Henry Greensfelder

Birth: 1867 in Germany

Death: October 6, 1943 in Victoria, B.C.

Henry came to New York as a teenager. He moved to Victoria when he was 25. In 1897 he opened a business as a watchmaker on lower Johnson. He became a Naturalized Canadian in 1909.

By 1901 he was married to Annetta Viola Geiger and living in the home her cousin; Moritz and Adelaide Gutmann. Not long after Adelaide’s death, Moritz moved to Seattle with his two children. Henry and Nettie moved into their own home on Pandora Street.

Henry’s business expanded into jewellery as well as watchmaking. Henry sometimes took out advertisements in the Colonist offering souvenir coins and nugget jewellery, which he claimed was the biggest selection for Christmas gifts in town.

On September 9, 1911 The Victoria Daily News reported that a large number of members of Congregation Emanuel attended the third annual meeting. Henry was elected Trustee. At that meeting reports indicated that the congregation was in a ‘very prosperous condition’ due to and Rabbi Friedlander’s “beautiful and stirring sermons.” He was unanimously re-elected for another two year term as Rabbi.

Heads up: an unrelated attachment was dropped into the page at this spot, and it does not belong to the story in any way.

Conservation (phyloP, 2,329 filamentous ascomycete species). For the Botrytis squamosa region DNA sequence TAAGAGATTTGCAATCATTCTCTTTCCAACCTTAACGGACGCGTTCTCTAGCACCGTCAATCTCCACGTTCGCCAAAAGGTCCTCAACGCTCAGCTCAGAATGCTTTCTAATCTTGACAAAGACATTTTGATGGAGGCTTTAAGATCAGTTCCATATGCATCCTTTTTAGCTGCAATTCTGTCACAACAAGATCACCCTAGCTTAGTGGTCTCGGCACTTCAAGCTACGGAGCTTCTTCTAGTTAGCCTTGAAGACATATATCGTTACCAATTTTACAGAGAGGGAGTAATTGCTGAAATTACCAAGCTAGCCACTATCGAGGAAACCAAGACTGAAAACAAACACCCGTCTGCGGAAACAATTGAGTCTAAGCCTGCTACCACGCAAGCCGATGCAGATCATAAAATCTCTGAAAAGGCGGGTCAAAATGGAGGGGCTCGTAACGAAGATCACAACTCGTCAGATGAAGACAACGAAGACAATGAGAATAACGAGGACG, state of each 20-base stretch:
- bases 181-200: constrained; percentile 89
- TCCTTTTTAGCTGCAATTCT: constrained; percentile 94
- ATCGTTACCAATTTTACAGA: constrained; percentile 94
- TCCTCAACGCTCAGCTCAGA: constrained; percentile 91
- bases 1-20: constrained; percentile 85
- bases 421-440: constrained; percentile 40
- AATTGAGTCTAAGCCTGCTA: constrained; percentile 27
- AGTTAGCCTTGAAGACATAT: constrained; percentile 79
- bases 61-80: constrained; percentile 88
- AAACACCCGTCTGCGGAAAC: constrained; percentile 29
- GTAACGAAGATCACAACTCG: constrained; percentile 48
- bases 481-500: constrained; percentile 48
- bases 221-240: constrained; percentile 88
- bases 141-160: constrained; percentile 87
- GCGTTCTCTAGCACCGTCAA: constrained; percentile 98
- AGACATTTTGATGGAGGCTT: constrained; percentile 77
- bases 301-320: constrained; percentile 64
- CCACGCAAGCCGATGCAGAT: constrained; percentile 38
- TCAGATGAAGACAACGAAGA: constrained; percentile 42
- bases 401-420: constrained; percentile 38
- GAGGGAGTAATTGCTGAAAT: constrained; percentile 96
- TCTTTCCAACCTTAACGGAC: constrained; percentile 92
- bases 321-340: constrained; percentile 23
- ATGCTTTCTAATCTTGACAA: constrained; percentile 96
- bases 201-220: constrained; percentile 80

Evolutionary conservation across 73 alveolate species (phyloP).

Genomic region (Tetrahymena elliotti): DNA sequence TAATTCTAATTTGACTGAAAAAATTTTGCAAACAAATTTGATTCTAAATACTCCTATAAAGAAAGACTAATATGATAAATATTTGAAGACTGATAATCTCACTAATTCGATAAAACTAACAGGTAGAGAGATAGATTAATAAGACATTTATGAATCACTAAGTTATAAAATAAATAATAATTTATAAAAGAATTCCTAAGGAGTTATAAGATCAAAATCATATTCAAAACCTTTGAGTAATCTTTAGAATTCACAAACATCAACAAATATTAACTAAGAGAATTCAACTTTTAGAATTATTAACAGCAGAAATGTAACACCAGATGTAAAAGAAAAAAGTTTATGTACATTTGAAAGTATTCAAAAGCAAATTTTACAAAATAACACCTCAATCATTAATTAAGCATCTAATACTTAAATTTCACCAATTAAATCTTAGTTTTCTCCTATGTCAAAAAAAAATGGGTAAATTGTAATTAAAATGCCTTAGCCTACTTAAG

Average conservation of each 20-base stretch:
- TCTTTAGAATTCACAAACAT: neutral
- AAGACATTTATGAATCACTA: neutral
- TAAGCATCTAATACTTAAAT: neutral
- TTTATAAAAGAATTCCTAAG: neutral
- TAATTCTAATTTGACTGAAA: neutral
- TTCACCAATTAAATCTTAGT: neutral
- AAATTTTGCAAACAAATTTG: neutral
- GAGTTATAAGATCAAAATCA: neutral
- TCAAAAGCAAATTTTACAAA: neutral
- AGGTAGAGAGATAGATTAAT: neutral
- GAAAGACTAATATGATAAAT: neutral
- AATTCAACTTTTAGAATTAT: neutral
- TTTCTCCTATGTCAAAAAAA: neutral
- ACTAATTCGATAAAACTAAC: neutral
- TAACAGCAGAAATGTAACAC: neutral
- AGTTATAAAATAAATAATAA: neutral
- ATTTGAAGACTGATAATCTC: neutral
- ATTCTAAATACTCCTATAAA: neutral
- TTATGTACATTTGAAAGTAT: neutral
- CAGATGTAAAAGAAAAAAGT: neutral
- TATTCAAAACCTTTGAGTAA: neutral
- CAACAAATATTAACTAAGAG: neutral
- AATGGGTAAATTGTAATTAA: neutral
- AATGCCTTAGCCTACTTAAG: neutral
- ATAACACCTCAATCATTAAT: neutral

Following a two year illness, Nettie died of cancer in 1908. Henry didn’t remarry. He retired from the watch making and jewellery business in the 1930’s. He died in the Lebanon Nursing Home in 1943 at age 78, leaving no family.

Gravesite Details: Row F – Plot 9

This gravestone bears the seal of the Woodmen of the World
The Woodmen of the World (WOW). Started in the 1880’s, WOW was a fraternal organization which provided life and burial insurance for it’s members. Until the 1920’s members qualified for the monument program which entitled the widow of a WOW member to receive $100.00 to help defray the cost of gravestones. Including the WOW logo on the gravestone was required. The tree stump, symbolizes that the the life of the breadwinner of the family was cut short. The olive branches represents harmony and neighbourly cooperation. These letters “C” and “O” stand for Canadian Order. The Latin phrase, Dum tacet clamat translates as “Though silent, he speaks”; meaning that the person buried there lead a worthy life. In 1902, women began to get involved in the organization, and the Ladies’ Circles of the Woodmen of the World was formed. At the time of her death, Nettie Greensfelder was a member of the Victoria chapter of the Ladies Circle.

Annetta “Netty” Viola Greensfelder (1872-1908

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